Plus, there has been a lot of joy as well. Sometimes at the same time as the misery. We climbed out of Hot Springs given a forecast of maybe four or five more hours of decent weather, and it was beautiful. The clouds parted, and we rose above the wide blue river near which we had recently soaked in the town’s warm mineral baths, a little splurge in celebration of our ninth anniversary. Our energy levels were high, and we raced the gray cloud on the eastern horizon to the top of the mountain. We flew the eleven miles to the first shelter, and found it empty–all ours! Just as we made our bedrolls in the little enclosure and gathered a few liters of fresh water from the spring down the hill, the fog flowed in. We ate our hot dinner of instant mashed potatoes and Pepperidge Farm stuffing with fake bacon bits as the wind began to whip up. The fog was so thick we could see it from one end of the tiny shelter to the other. We tipped the picnic table up against the opening to keep the wind and, eventually, the rain and snow, out. Our sleeping bags zipped together, and we spooned all night, sleeping warm and peacefully.

The next day, there was a quarter inch of snow on the ground. The forecast called for lots of snow, but patches of blue kept opening up and the sun would shine through as the flakes fell on the green rhododendron leaves. Eight miles up, we climbed across the high, exposed ridge of Big Firescald Knob despite the inches of snow underfoot, and hooted with wonder and triumph upon glimpsing a vast view of the frosty, white hills around us, the dramatic clouds, and the sunny valleys far, far below. It was beyond beautiful.

So… what of this misery?

It feels like my body communicating its limits. I was pushed right up against them, and beyond. Maybe misery gives me more empathy for those less fortunate. It humbles me in my relationship with nature, and with my higher power, as I pray, God, please help me–the most selfish prayer of all. It brings me in touch with the First Noble Truth of Buddhism–the one about life being suffering. It reminds me again and again that everything is temporary: pleasure, pain, any human experience. And, I hope most of all, misery makes me look more deeply at what might be beyond the pain and the pleasure. What lasts, what endures?

Next time, I’ll tell you how I came to have the leisure time to type this all out. For now, I will just reassure you that we are warm and safe and out of the winter storm. Hope you all are staying warm, too!

Dispatches from the Gap


Not that Gap. In the South, they call mountain passes “gaps.” As in Gooch Gap, Sassafras Gap, or Betty Creek Gap.

A chilly but sunny day here on the trail. I’ve wished for a way to write down at least one amazing experience every day since we’ve been out. But since my blogging access is mostly via Zippy’s smartphone on high peaks (yeah, for some reason we left the laptop at home), my posts may be less like prose and more like haiku or, god forbid, tweets. Here are a few:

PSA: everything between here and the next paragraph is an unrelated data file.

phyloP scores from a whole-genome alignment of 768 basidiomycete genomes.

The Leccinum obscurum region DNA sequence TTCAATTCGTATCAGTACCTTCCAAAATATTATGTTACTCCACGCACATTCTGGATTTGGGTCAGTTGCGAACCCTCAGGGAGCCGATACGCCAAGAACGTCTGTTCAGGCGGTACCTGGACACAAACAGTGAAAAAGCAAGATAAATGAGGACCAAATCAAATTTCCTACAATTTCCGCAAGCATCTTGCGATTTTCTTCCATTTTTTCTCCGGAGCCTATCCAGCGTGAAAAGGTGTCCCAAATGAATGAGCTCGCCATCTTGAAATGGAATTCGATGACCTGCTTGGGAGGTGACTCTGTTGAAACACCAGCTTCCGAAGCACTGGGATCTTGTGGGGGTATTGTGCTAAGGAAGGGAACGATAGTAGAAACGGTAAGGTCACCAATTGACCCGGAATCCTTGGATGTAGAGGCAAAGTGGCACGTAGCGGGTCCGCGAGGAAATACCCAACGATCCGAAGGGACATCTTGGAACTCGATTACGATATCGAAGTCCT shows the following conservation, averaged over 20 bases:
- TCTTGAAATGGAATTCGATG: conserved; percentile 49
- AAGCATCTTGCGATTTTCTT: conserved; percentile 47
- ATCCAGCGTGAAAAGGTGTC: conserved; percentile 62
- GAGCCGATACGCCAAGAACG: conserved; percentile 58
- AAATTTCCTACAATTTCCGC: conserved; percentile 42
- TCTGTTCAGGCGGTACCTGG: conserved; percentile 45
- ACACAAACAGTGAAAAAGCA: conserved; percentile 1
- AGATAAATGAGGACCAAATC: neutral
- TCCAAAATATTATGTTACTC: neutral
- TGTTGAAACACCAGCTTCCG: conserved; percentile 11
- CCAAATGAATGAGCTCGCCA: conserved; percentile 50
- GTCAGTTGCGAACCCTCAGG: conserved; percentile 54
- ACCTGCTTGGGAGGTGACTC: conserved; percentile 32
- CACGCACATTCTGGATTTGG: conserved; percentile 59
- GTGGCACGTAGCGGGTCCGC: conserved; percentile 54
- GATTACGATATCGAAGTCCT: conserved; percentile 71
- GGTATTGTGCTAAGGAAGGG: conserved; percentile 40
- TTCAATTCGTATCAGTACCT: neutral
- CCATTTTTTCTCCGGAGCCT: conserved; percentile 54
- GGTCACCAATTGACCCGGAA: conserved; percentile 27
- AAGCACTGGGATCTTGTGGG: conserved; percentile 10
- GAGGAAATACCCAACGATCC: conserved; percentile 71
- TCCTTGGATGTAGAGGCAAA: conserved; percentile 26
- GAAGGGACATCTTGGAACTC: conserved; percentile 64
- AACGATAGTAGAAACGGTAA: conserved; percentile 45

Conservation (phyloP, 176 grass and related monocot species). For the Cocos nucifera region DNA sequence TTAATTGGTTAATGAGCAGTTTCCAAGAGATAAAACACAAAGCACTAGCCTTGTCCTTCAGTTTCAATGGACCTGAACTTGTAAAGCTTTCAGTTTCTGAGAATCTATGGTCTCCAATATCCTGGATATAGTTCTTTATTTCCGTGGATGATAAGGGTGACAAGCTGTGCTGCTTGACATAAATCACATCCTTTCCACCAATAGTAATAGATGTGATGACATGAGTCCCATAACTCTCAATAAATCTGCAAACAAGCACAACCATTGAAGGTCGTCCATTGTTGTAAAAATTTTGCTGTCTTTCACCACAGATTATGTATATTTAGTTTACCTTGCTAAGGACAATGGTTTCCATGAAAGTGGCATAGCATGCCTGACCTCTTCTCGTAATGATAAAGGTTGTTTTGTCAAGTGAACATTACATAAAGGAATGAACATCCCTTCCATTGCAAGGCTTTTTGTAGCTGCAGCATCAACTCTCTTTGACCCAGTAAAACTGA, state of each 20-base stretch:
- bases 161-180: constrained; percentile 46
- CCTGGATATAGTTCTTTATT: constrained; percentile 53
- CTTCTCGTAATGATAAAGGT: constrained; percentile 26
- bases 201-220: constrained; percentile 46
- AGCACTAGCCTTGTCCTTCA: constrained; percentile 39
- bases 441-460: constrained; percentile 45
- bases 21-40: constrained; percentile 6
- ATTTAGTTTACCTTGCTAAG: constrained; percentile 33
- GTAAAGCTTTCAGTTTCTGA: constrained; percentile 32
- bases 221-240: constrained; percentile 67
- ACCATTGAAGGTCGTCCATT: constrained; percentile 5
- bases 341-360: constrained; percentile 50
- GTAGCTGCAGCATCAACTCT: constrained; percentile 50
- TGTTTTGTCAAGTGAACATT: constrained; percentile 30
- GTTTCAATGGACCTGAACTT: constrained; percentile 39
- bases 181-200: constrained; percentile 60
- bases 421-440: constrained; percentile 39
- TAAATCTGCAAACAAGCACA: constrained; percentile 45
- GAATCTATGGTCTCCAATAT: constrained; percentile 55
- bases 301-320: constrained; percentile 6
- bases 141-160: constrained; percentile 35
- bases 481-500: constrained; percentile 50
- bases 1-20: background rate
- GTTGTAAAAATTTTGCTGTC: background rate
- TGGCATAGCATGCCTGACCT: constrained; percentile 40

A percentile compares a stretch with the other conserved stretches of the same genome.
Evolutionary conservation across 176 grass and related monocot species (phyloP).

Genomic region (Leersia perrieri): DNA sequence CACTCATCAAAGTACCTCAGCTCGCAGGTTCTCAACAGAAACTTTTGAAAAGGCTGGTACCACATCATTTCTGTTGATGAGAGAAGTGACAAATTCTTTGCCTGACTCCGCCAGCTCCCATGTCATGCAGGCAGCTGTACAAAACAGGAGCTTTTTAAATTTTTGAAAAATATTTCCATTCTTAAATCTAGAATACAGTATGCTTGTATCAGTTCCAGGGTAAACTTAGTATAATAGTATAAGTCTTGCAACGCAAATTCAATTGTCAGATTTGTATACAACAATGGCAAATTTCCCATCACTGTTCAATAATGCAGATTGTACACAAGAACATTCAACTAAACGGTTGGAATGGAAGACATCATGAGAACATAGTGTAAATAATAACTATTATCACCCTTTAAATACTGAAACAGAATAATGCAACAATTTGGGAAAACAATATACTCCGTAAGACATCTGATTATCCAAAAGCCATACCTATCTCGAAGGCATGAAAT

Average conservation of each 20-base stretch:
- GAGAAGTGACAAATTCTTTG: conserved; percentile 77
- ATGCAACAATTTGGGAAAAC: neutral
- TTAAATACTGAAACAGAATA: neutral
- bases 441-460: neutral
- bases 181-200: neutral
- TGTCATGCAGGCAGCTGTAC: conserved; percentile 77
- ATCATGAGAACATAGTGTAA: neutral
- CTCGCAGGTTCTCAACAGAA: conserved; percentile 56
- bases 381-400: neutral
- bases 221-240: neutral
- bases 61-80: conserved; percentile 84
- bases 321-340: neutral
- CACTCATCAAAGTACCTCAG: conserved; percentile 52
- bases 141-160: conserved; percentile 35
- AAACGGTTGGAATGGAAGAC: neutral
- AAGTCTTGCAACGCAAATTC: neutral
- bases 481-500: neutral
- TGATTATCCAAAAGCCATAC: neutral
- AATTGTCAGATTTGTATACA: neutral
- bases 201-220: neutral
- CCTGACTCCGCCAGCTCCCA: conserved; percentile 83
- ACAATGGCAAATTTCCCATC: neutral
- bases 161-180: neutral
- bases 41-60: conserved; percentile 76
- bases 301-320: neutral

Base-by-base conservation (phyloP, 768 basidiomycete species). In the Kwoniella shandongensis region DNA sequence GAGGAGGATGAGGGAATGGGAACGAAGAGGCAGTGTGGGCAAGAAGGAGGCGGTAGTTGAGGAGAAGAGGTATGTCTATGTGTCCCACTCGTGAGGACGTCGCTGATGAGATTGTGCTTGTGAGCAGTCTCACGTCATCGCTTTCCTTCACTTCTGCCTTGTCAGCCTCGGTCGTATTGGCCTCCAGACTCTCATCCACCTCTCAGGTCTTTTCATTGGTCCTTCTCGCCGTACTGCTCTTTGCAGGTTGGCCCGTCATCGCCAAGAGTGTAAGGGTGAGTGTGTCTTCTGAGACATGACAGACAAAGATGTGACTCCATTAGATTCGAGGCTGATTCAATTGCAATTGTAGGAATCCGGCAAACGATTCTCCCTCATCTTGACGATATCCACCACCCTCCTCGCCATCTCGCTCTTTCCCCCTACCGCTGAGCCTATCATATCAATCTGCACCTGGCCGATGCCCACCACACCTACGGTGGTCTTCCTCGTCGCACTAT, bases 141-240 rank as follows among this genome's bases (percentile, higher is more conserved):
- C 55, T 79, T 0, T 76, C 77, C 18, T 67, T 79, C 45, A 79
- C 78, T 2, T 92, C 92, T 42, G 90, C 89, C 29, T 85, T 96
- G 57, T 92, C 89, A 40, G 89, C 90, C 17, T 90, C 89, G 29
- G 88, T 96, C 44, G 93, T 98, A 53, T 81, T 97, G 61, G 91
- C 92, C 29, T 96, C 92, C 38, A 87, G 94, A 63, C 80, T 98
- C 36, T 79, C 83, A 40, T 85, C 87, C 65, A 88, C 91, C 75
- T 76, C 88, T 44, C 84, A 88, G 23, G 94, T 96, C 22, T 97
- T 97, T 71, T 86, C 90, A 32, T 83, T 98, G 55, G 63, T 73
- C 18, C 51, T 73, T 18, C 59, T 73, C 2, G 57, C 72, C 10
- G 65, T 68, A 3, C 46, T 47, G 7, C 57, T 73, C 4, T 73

We are now in North Carolina. Over a hundred miles in.

A guy passed a kidney stone one night in his tent. We awakened in the blackness to a stream of anguished curses and pleas to a deity. “Are you all right?” I called out, although it was obvious he was not. He explained what was happening and declined my generous offer of ibuprofen (a raindrop in an ocean, I am sure). By morning he was done and laughing and smiling with his son again. I wonder if he packed out the stone.

It is interesting to this self-proclaimed wimp that so much enjoyment can be had along with a little bit of discomfort (such as swallowing a tiny splinter kicked up by the next person’s trekking pole–true story) every day. I am having a wonderful time. For instance:

We had a comedy of errors one very rainy day. The trail was beautiful, like walking on another planet, bare branches emerging like aliens from the dense fog, the path dipping into tunnels of rhododendron, which seem to be evergreen. We wore the cuben fiber rain suits J. had made, looking like spacemen. The shelter where we intended to stay was full of miserably cold-looking people, so we plunged on. We settled at Beech Gap, amid ever-stronger gusts of rain. There was no wooden shelter, so we pitched the tent in what soon became a minor lake. It took all evening to repack, keeping everything relatively dry, move the tent (yep, still raining hard), dry off and unpack again. But we slept warm and sheltered from the wind. All in all, we decided our rookie mistake still beat the cold, windy, overpopulated shelter.

The next morning dawned crisp and clear. We sunned our gear and ourselves at Mooney Gap over hummus and pita that afternoon, and scuttled off the trail over a ridge to give ourselves “showers” (a water bladder filled with boiled water, squeezed through a perforated soda cap by one person over the other, followed by a shivery but delicious toweling-off).

Just two days after a windy, snowy day, a butterfly the color of a fallen leaf warmed its wings near the peak of Tray Mountain. Did it hatch so quickly? Or do butterflies have special hiding places during snowstorms?

There are already buds on certain magnolias, and dramatic icicles coexist with verdant moss and ivies, stuffed into small cliffs along our path. It’s going to be amazing to watch spring overtake us.